The opening riff of ‘‘Good Times, Bad Times’’ kicked in on the stereo as they hit Los Angeles County, just before 2 p.m. Carlos bobbed his head in the back seat. The mood in the car was up — for a minute or two. Then, construction work narrowed Route 101, and Roby grumbled as they slowed nearly to a stop. ‘‘See that, Dale?’’ he asked Hammock. ‘‘I’m complaining about traffic. You know what that’s called?’’
‘‘No,’’ Hammock said.
‘‘That’s called ‘free-man problems,’ ’’ Roby said.
They fought through the congestion to their next stop, a Target in downtown L.A., where Roby put Hammock in charge of the big red shopping cart. ‘‘There you go, pushing a cart!’’ he shouted as they set off into the aisles. ‘‘Who would’ve thunk it!’’
Every ride home includes a stop to get the third-striker out of his sweats and buy him some real clothes and basic toiletries. It’s typically the last thing Carlos and Roby do; walking into a crowded big-box store asks a lot of these guys. Roby was released on Presidents’ Day weekend, and his father and cousins took him straight to an outlet mall. The swarm of bargain-seeking humanity overwhelmed him. In prison, people move slowly, drag their feet and keep their distance; all of a sudden, Roby was being jostled and bumped. And after 12 years in the same state-issued clothing, he had no idea what to buy. When his father asked him what size he was, Roby told him: ‘‘I don’t have a size.’’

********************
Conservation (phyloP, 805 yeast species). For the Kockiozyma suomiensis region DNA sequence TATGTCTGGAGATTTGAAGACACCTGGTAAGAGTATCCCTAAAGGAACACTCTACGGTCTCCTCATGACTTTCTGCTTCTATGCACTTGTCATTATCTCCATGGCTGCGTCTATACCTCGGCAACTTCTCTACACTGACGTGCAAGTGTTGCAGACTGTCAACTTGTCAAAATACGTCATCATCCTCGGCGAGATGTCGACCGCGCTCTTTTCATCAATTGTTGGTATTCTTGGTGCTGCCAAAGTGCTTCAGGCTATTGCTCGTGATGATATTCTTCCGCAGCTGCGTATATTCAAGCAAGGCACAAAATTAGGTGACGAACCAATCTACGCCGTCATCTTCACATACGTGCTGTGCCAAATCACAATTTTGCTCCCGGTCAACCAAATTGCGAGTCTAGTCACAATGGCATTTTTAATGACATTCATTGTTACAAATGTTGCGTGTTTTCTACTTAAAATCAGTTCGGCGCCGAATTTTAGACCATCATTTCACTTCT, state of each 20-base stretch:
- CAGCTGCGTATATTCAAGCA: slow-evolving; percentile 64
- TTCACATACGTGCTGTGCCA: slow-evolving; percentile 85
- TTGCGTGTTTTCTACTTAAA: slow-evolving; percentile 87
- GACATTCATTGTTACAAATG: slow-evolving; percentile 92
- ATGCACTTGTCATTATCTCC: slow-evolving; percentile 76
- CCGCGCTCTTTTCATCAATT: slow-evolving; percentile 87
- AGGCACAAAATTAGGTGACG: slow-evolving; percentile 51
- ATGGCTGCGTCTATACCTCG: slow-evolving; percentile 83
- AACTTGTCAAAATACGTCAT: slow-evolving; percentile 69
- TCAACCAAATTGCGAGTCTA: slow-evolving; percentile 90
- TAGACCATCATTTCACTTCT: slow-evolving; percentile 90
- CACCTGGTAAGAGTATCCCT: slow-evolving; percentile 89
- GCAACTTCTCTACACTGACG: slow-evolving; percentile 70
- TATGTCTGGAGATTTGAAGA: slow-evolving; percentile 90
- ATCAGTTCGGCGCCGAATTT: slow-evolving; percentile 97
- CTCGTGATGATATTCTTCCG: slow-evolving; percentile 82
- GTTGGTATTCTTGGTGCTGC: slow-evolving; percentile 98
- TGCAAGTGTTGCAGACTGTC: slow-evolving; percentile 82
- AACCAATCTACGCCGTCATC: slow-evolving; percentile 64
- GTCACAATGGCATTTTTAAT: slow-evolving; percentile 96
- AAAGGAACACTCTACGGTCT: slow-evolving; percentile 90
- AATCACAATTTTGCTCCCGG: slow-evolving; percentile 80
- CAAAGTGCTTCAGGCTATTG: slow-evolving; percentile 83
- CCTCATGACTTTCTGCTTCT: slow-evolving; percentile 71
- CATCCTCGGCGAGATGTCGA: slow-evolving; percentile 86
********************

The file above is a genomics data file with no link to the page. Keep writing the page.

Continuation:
I’m late to the party on this article, but I had to link to it; it’s just that good. If you need a mental espresso shot to restore a flagging faith in humanity, drink this up.